Wednesday, January 19, 2011

Ireland day 1: Dublin (part 2)

So, finally I got some spare time to write the rest of the Ireland series and the photos are all uploaded now, too.
The Historical Walking Tour started at the front of Trinity College. After walking through the front gates we had a look at the wonderful courtyard and the

A part of the Trinity College courtyard*

He told us some interesting stuff about the college's history, but I can't remember anymore, too bad!
Here is some nice photo of the Library Square:

Libary Square*

Trinity College had a lot of famous students, like Oscar Wilde, and also is - from what I understood - much involved in the Irish history and the history of dublin. For more details, have a look at Wikipedia.
Walking back to the front gate, you can find the Irish Houses of Parliament, which now inherits the Bank of Ireland.

Irish Houses of Parliament

The Houses of Parliament served as the seat of both the Lords and Commons chambers of the Irish parliament of the Kingdom of Ireland for most of the 18th century. The parliament was abolished by the Act of Union of 1800, when the island became part of the United Kingdom of Great Britain and Ireland.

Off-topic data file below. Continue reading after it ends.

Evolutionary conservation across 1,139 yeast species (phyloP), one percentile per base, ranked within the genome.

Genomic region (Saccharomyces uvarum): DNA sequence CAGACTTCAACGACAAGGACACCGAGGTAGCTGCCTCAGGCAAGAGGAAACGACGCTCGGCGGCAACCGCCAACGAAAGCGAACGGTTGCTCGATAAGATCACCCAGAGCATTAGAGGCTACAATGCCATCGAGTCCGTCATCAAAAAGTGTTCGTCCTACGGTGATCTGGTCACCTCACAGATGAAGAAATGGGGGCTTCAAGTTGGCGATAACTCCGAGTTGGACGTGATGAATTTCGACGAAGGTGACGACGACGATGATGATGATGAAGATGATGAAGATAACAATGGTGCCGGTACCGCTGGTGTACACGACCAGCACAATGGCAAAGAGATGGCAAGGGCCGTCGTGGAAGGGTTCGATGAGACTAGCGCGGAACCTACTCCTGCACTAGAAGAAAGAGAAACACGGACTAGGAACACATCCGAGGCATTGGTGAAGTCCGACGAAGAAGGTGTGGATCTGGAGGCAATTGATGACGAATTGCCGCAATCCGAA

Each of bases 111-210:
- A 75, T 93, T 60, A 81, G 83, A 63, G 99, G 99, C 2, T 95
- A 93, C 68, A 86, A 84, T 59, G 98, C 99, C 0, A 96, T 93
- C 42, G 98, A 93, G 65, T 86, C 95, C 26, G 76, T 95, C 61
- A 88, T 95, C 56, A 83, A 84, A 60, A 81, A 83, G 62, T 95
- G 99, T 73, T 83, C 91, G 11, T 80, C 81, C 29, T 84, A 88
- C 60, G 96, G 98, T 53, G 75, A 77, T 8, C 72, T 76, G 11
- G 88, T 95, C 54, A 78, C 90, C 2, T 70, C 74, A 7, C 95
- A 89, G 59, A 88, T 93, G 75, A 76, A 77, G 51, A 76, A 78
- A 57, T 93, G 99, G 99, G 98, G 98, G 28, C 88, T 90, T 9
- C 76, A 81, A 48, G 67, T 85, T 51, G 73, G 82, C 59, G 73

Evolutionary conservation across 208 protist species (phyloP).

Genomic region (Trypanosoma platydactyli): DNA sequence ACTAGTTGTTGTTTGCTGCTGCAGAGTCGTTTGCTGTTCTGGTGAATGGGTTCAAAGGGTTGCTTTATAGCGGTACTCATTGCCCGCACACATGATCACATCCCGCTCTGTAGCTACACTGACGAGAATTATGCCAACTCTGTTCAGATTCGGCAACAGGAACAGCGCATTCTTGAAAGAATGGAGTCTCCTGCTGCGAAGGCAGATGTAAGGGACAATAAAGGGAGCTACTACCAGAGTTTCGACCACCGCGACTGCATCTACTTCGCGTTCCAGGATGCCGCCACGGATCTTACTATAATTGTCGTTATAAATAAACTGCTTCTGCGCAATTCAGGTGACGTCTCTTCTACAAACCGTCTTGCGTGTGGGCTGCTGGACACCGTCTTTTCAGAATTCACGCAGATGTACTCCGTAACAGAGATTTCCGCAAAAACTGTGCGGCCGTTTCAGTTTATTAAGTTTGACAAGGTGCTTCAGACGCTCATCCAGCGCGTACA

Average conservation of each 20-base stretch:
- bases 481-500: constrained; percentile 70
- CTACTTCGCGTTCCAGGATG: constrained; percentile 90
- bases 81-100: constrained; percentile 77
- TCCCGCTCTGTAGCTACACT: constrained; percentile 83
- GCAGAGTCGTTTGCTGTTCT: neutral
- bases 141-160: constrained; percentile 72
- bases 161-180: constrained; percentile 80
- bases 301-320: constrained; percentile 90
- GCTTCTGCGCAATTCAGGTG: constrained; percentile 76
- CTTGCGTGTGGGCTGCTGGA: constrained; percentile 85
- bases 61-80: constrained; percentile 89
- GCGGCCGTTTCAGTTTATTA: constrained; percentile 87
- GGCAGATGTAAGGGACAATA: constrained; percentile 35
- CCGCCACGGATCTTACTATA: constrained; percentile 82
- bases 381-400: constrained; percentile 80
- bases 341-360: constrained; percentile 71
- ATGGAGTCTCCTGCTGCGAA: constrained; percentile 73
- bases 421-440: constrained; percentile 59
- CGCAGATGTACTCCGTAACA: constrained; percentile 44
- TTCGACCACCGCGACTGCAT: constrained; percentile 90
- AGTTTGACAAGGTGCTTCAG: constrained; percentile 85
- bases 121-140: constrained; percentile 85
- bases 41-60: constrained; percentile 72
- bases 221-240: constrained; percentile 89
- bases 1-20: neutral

Basically, the purpose of the Parliament back then wasto collect the taxes for Great Britain and it was - according to Donnell - one of the most corrupt parliaments in the world. (read more)
As you can see, the building has no windows. Donnell told us that is is because there has been a tax on windows, so they shutted all of them to save money.

After the ex-Irish Parliament, we went to an old police station, I'll let the pictures talk.

Old police station*

Entrance with some policemen heads on both sides

Then we passed by a station of the Dublin Fire Brigade with its tower, where the firehoses are being dried since ages. We were told some interesting and funny things about its history and its up to you to do the tour yourself to find out ;)
Finally, we arrived a O'Connell Street, which can't be overseen because of its gigantonormous metal Spire.

The Spire with the Jim Larkin statue in foreground

Until 8th March 1966 there has been standing the Nelson Pillar, but the IRA decided to blow it in half at 1:27.
Nelson Pillar has been about 141 meters or 134 feet and 3 inches tall, so it has been a real landmark for over 158 years. Unlike The Spire it was accessible to everyone and I guess you had a wonderful view over Dublin from the top of it.

Illuminated tip

The Spire is 134 meters tall(as I am a physician, I love SI-Units), which is 404 feet(or HTTP "Not Found" :P) and the diameter is 3 m at its base and 15 cm at the tip. The steel needle weighs 126 tons and its illumination at the tip can be see beyond Dublin Bay. It is stabilized by some buffer, so the tip only fluctuates 1.50 meters. Maybe they did it like in the Taipeh and put some giant steel ball hanging on ropes into it, I don't know.
The Statue shows James Larkin which played a major role in the Dublin Lockout.